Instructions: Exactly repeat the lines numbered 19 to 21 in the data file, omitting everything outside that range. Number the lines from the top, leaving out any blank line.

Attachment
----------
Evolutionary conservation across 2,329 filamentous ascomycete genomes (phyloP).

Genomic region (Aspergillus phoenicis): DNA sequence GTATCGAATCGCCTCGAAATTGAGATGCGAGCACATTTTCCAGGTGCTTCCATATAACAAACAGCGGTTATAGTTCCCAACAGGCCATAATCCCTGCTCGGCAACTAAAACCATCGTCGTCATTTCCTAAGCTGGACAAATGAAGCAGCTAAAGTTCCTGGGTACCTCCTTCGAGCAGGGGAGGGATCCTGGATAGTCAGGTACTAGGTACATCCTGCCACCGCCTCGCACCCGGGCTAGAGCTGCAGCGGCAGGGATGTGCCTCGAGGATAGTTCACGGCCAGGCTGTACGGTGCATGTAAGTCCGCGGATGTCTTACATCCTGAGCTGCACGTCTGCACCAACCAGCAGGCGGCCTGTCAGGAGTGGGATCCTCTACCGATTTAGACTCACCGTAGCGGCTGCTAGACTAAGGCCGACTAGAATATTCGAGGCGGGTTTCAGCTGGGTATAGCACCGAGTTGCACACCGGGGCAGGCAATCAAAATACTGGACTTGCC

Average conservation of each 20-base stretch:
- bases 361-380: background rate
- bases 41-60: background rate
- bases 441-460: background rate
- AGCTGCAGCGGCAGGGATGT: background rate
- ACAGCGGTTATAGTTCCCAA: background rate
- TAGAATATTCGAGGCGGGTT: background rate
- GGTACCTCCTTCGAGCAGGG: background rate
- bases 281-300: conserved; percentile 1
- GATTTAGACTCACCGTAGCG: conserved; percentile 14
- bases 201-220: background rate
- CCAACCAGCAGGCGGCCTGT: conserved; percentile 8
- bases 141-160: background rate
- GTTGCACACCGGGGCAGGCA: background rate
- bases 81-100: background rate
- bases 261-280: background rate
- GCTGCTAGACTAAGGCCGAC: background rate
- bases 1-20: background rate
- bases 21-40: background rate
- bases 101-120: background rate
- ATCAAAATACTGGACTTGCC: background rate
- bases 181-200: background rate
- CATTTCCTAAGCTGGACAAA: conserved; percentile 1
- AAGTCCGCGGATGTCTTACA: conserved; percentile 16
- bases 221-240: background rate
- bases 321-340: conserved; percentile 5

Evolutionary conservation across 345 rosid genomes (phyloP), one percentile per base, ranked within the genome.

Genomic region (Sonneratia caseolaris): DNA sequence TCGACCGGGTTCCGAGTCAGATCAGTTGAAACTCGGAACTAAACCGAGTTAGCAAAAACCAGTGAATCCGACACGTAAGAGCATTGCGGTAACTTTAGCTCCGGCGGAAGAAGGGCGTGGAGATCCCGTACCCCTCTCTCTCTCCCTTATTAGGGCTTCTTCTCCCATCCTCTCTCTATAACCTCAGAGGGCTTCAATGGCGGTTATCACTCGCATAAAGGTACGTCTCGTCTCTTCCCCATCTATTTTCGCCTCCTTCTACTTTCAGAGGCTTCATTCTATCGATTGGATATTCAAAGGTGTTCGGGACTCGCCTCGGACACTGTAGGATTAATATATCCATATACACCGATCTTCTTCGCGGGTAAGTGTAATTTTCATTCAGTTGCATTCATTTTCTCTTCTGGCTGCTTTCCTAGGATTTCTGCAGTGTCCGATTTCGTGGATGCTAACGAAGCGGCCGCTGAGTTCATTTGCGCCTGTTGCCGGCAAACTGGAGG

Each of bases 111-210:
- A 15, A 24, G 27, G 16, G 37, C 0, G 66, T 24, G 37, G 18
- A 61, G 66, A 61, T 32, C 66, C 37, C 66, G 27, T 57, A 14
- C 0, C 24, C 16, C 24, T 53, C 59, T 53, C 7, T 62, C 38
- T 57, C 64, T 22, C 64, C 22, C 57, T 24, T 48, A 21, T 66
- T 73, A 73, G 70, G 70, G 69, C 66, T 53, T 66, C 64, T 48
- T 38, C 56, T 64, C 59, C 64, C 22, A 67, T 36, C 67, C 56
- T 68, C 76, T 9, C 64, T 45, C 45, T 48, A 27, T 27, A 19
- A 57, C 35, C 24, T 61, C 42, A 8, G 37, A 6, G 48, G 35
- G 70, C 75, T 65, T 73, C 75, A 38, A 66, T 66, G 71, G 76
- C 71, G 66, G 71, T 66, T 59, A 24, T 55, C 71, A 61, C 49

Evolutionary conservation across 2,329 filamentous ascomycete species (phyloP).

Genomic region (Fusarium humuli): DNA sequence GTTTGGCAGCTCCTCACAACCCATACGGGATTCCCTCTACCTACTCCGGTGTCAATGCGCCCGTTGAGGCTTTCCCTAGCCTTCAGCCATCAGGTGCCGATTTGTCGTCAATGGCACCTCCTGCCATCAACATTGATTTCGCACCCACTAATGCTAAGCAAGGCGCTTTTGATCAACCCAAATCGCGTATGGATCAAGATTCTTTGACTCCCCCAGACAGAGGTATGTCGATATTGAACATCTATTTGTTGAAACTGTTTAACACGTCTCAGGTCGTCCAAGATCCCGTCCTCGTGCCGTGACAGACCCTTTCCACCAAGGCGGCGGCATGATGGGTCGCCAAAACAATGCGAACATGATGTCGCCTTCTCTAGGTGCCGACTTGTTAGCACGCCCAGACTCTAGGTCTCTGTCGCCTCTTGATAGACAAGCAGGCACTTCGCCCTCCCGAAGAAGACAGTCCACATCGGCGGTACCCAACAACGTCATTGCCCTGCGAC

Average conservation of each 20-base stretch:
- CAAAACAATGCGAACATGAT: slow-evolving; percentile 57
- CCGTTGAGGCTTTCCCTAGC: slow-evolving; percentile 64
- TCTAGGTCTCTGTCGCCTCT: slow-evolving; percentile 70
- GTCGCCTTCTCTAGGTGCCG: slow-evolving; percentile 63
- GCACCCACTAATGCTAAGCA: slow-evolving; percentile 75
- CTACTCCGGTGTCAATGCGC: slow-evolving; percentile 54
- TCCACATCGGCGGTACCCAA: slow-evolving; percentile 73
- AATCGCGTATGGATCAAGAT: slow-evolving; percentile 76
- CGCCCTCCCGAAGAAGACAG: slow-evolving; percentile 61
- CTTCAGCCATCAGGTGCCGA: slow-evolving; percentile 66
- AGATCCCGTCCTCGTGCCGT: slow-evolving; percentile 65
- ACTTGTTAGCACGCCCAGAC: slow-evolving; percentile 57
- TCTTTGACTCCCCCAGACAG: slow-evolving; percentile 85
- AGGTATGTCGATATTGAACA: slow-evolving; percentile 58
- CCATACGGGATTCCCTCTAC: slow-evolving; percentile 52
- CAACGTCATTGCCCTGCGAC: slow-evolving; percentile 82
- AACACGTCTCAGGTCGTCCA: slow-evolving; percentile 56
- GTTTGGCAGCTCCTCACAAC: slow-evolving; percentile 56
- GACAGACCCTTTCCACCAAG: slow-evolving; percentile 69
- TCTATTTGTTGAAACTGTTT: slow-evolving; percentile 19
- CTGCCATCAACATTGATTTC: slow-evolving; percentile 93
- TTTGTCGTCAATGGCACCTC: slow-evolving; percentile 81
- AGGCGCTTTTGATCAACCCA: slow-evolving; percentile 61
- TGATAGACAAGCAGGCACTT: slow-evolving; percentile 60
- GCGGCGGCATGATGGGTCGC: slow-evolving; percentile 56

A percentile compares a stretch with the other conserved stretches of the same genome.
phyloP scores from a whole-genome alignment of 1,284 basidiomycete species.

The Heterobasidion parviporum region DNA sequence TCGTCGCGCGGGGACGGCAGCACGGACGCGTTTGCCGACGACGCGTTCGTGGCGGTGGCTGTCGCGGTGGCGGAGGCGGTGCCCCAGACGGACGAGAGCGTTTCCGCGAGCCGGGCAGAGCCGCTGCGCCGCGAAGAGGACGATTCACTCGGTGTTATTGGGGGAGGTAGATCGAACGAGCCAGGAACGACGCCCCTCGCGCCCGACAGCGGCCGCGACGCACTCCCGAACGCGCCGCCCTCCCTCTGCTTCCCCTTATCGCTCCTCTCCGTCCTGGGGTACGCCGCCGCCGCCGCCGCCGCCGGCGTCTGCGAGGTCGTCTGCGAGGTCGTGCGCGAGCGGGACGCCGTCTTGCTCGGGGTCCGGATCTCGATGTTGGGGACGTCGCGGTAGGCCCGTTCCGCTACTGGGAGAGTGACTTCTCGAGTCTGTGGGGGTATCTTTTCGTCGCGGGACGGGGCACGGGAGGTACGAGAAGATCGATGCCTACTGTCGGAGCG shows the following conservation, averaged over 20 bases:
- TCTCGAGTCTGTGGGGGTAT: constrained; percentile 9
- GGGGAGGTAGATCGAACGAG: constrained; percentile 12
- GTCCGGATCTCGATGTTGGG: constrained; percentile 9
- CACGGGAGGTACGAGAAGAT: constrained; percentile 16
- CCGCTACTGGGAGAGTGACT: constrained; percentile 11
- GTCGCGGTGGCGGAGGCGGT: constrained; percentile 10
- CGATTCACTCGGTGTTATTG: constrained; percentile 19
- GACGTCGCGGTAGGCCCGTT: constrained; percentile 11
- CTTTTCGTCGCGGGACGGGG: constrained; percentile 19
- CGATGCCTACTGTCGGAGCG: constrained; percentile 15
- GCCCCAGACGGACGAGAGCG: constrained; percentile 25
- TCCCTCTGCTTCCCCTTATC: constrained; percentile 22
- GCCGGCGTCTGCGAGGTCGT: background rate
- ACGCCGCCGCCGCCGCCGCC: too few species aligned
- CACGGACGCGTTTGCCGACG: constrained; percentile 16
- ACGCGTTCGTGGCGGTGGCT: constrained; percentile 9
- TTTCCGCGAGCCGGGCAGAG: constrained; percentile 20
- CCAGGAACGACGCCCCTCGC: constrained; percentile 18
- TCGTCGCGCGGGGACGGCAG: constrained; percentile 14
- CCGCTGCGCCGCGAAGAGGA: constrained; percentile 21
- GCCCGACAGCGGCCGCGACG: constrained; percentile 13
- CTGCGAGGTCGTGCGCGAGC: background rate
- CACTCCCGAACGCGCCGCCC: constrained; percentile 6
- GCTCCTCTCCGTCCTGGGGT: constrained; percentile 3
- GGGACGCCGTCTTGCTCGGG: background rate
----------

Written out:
- GCTGCTAGACTAAGGCCGAC: background rate
- bases 1-20: background rate
- bases 21-40: background rate